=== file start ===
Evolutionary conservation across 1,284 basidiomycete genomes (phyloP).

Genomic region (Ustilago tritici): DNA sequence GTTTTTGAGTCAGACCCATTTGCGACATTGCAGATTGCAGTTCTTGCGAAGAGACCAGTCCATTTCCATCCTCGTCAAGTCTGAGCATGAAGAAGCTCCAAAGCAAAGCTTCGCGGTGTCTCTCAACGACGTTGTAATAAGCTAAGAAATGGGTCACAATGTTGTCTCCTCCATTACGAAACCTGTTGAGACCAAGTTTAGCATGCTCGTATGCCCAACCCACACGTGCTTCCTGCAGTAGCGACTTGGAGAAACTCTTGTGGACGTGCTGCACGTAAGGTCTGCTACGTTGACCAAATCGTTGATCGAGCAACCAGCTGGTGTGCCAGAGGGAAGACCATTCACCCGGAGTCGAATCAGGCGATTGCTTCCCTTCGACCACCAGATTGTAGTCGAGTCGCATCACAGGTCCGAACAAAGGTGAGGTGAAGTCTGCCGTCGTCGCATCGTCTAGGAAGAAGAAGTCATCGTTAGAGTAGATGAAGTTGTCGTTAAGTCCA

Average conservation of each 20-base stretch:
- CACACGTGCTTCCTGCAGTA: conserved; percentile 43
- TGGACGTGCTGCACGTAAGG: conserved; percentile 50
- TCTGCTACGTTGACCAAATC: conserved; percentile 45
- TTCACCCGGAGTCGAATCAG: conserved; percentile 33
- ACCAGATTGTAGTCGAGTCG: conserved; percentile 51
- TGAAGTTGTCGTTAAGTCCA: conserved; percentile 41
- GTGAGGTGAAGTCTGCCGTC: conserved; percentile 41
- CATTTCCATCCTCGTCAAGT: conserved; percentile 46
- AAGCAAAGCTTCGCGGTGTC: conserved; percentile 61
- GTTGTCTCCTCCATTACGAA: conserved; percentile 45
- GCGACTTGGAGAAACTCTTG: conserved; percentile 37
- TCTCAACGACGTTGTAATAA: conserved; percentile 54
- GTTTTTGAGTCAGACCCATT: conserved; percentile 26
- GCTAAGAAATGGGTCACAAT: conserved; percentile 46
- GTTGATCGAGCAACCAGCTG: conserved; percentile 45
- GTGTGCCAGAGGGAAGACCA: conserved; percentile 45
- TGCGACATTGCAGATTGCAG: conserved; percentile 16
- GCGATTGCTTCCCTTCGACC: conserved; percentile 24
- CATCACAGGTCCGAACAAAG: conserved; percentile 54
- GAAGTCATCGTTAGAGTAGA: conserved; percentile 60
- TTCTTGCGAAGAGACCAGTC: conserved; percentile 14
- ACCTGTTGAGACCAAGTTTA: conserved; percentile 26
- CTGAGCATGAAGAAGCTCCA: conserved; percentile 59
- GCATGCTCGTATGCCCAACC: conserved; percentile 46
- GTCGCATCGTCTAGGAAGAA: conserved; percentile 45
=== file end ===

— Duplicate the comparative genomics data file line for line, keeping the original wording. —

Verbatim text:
Evolutionary conservation across 1,284 basidiomycete genomes (phyloP).

Genomic region (Ustilago tritici): DNA sequence GTTTTTGAGTCAGACCCATTTGCGACATTGCAGATTGCAGTTCTTGCGAAGAGACCAGTCCATTTCCATCCTCGTCAAGTCTGAGCATGAAGAAGCTCCAAAGCAAAGCTTCGCGGTGTCTCTCAACGACGTTGTAATAAGCTAAGAAATGGGTCACAATGTTGTCTCCTCCATTACGAAACCTGTTGAGACCAAGTTTAGCATGCTCGTATGCCCAACCCACACGTGCTTCCTGCAGTAGCGACTTGGAGAAACTCTTGTGGACGTGCTGCACGTAAGGTCTGCTACGTTGACCAAATCGTTGATCGAGCAACCAGCTGGTGTGCCAGAGGGAAGACCATTCACCCGGAGTCGAATCAGGCGATTGCTTCCCTTCGACCACCAGATTGTAGTCGAGTCGCATCACAGGTCCGAACAAAGGTGAGGTGAAGTCTGCCGTCGTCGCATCGTCTAGGAAGAAGAAGTCATCGTTAGAGTAGATGAAGTTGTCGTTAAGTCCA

Average conservation of each 20-base stretch:
- CACACGTGCTTCCTGCAGTA: conserved; percentile 43
- TGGACGTGCTGCACGTAAGG: conserved; percentile 50
- TCTGCTACGTTGACCAAATC: conserved; percentile 45
- TTCACCCGGAGTCGAATCAG: conserved; percentile 33
- ACCAGATTGTAGTCGAGTCG: conserved; percentile 51
- TGAAGTTGTCGTTAAGTCCA: conserved; percentile 41
- GTGAGGTGAAGTCTGCCGTC: conserved; percentile 41
- CATTTCCATCCTCGTCAAGT: conserved; percentile 46
- AAGCAAAGCTTCGCGGTGTC: conserved; percentile 61
- GTTGTCTCCTCCATTACGAA: conserved; percentile 45
- GCGACTTGGAGAAACTCTTG: conserved; percentile 37
- TCTCAACGACGTTGTAATAA: conserved; percentile 54
- GTTTTTGAGTCAGACCCATT: conserved; percentile 26
- GCTAAGAAATGGGTCACAAT: conserved; percentile 46
- GTTGATCGAGCAACCAGCTG: conserved; percentile 45
- GTGTGCCAGAGGGAAGACCA: conserved; percentile 45
- TGCGACATTGCAGATTGCAG: conserved; percentile 16
- GCGATTGCTTCCCTTCGACC: conserved; percentile 24
- CATCACAGGTCCGAACAAAG: conserved; percentile 54
- GAAGTCATCGTTAGAGTAGA: conserved; percentile 60
- TTCTTGCGAAGAGACCAGTC: conserved; percentile 14
- ACCTGTTGAGACCAAGTTTA: conserved; percentile 26
- CTGAGCATGAAGAAGCTCCA: conserved; percentile 59
- GCATGCTCGTATGCCCAACC: conserved; percentile 46
- GTCGCATCGTCTAGGAAGAA: conserved; percentile 45